Though leg room is generous and the broad saddle comfortable even for a six-foot, 200-pounder such as myself, the bike really is intended for smaller riders. However, some of Hannah’s smaller-stature customers have found the broad 14-litre fuel tank actually splays out their legs to an uncomfortable degree. The byproduct of this strained position is predictable: the rider must “toe-in” to make shifts, and this becomes a source of irritation in short order. Hannah’s solution has been to shim the shifter out, but it’s an ergonomic he wishes the factory would address.

In a perfect world, I probably would not have been the test rider of this unit. However, five-foot-six, 150-pounders are in short supply at the Canadian Biker office, so I drew the straw for the assignment. Initially, I assumed a person of my physical stature would simply overwhelm the bike. This proved not to be the case.

Indeed, I was quite taken with its abilities to accommodate me on a pure comfort level. Regarding performance, the front end neither wavered at top-end highway runs nor did the preload adjustable rear-set shocks completely surrender for anything less than the harshest potholes. In point of fact, the Hyosung Aquila 250 acquited itself better in terms of holding the road than many bigger, more expensive cruisers that immediately spring to mind. 

The advantages of the lightweight class are too often dismissed as trifles, but the sheer mobility of the category in corners and in cut-and-thrust actions, and their attendant ease of movement in parking lot situations make enormous contributions to a beginning rider’s sense of confidence. And even for veteran riders, dealing with heavier motorcycles can be a chore on certain days. 

Weight can be a relative thing though—in the Hyosung’s case, at 170 kg, it’s the class fatty by a fair bit. The Honda, Suzuki and Yamaha all tilt the scales at the 137-139 mark.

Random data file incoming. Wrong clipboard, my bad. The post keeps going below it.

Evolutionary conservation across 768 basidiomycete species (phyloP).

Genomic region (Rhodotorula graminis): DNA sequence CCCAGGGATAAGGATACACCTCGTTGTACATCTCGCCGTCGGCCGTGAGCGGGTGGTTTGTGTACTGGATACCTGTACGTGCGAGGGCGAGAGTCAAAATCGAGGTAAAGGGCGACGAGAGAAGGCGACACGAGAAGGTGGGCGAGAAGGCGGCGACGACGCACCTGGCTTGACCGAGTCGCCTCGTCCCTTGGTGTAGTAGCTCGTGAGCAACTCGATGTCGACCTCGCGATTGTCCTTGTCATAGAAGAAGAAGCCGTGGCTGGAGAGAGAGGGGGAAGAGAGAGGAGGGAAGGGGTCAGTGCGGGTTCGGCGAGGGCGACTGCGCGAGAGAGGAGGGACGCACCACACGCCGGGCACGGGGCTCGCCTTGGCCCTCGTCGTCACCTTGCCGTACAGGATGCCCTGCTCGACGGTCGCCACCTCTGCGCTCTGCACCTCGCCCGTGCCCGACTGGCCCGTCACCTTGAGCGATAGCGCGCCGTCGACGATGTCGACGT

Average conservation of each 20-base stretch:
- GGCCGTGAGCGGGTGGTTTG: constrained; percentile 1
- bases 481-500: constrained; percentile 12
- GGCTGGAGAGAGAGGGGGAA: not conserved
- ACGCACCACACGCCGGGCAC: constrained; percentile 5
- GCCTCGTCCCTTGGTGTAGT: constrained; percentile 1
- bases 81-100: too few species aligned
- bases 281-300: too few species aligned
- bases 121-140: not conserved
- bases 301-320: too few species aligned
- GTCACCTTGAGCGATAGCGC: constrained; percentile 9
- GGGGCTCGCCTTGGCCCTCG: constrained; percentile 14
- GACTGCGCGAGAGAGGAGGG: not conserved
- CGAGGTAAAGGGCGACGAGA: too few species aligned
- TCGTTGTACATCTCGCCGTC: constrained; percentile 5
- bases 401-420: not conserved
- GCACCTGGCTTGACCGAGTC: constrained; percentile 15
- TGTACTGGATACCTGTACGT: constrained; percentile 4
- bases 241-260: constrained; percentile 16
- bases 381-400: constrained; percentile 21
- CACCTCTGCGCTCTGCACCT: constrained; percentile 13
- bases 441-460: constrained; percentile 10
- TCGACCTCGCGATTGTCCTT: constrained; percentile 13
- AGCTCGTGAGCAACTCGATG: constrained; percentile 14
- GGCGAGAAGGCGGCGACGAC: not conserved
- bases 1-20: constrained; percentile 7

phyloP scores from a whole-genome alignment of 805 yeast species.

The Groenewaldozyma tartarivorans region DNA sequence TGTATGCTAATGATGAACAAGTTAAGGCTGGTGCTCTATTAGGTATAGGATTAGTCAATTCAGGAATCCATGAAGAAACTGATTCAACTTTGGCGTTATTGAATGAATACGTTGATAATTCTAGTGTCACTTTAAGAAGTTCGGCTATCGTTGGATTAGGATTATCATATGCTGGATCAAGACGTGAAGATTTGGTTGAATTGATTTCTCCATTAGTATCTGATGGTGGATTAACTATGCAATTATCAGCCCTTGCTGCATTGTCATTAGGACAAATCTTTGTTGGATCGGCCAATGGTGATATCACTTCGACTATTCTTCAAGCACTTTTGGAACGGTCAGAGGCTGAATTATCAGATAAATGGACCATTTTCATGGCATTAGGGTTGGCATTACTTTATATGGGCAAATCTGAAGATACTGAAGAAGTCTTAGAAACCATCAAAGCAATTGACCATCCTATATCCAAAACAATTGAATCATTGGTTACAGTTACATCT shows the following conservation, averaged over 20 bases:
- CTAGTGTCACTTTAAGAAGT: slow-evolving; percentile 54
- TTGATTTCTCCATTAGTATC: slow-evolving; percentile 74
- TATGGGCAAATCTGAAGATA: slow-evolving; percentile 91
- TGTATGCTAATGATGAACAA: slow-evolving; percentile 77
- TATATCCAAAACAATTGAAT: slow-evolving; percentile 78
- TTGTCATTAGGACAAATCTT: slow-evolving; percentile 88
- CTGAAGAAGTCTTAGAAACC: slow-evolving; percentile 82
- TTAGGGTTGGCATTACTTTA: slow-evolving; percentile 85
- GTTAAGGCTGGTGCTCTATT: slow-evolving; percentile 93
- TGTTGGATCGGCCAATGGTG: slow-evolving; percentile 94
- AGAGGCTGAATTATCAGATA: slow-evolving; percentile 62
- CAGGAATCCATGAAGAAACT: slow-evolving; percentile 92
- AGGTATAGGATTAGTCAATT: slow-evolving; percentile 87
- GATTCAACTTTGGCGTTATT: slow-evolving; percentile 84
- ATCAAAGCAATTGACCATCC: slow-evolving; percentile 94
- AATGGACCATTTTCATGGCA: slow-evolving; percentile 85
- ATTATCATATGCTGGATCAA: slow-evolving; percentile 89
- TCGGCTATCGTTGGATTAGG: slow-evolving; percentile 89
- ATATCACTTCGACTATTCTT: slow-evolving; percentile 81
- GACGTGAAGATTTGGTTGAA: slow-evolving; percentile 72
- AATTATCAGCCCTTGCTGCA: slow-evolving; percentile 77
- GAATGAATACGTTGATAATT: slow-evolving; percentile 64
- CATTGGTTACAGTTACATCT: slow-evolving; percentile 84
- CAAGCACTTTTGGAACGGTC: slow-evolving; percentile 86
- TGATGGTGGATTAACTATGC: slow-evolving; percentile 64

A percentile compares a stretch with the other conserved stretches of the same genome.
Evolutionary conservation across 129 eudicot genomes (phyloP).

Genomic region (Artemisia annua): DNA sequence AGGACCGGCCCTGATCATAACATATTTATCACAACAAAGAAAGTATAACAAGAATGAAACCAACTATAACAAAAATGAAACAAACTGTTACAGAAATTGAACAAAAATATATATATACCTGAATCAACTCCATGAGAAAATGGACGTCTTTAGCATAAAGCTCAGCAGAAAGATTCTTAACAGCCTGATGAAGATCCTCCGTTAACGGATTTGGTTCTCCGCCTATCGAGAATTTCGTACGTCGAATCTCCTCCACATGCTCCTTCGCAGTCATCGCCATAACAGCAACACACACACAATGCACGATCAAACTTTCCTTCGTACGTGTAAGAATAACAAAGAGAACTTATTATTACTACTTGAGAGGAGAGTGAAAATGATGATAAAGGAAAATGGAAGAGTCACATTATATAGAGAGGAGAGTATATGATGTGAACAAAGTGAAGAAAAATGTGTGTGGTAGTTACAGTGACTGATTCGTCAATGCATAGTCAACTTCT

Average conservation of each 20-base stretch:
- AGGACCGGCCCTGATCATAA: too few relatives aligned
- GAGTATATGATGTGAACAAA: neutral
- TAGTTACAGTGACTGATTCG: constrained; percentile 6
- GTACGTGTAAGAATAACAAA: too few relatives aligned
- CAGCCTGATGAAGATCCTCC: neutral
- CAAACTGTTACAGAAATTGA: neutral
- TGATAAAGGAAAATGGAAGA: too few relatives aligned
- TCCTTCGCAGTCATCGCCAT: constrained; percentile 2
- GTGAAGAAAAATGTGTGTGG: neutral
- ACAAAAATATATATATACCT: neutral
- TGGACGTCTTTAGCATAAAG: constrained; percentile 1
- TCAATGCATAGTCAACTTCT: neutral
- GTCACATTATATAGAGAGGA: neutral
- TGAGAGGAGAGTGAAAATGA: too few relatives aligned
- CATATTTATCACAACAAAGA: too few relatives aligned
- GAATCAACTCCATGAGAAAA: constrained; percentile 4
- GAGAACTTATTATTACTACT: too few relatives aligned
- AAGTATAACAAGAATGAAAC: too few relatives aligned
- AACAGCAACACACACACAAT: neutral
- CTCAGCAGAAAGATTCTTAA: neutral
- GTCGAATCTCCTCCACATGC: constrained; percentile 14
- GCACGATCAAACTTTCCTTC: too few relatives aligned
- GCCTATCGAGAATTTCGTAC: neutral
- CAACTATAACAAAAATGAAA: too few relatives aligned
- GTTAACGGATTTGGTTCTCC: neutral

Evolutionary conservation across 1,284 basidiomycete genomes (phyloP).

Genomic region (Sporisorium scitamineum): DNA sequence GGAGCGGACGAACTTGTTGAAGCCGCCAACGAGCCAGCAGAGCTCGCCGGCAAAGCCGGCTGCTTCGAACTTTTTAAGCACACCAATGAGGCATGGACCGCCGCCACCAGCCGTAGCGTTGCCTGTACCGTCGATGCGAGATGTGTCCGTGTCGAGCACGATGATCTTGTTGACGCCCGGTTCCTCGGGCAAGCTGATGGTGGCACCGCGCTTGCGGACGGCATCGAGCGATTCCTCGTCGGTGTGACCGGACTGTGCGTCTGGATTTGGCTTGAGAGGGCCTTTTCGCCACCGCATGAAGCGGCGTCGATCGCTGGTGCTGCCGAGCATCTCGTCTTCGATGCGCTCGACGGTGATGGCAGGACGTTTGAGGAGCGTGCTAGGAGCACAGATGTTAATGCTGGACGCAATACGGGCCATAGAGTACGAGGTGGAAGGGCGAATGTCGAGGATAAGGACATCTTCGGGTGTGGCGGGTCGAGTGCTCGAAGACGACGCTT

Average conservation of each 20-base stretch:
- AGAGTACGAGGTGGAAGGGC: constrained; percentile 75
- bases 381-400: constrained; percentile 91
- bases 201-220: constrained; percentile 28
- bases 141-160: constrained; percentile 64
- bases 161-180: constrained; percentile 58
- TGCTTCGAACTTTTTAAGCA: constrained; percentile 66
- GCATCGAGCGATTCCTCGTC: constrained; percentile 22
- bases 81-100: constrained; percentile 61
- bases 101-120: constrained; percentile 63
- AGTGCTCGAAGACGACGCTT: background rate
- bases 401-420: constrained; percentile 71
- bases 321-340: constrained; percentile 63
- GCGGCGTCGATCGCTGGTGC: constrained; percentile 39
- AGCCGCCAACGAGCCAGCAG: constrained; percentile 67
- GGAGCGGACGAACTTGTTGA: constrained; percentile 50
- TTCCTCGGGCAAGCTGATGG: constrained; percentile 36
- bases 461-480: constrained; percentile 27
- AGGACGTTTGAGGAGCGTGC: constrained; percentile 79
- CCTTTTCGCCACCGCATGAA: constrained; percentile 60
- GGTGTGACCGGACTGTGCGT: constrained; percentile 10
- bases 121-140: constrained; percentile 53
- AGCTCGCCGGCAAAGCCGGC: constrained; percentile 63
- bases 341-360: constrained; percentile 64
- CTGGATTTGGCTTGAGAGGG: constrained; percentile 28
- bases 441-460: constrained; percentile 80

But, the 275mm single front disc and rear drum brake setup benefits from the bike’s comparatively slight build. Though reviewers elsewhere have referred to the system as wooden, I’m frankly baffled by the criticism. To me, it seemed quite capable of making quick, controlled stops, though it did seem as though the front brake lever might be spanned a little wide.

Smartly dressed in chrome and pinstriping, with valanced fenders and dual staggered pipes, the Hyosung Aquila 250 strikes all the right chords for the classic aficionado and announces its presence with a gentle burble at start-up that lifts to a higher-pitched rasp when you crank it up. 

Fitted with a detachable pillion and Shinko rubber (110/90-16 front, 150/80-15 rear), and offered in four colour choices, the Aquila 250 lists at MSRP $4,895. This price tag puts it in the ballpark with the rest of the class—the Marauder, at $4,699, is the least costly, but I’m still not sure why it’s the only cruiser in the Suzuki lineup not given the Boulevard designation. That’s another story though. 

The chain-driven Aquila 250 will find its best home with riders at the entry level, or even those with two or three years experience. 

Still, as a cost-effective runabout that can capably function at cruising speeds, there’s much to be said for this well-sorted Korean machine, regardless how long you’ve been on the road.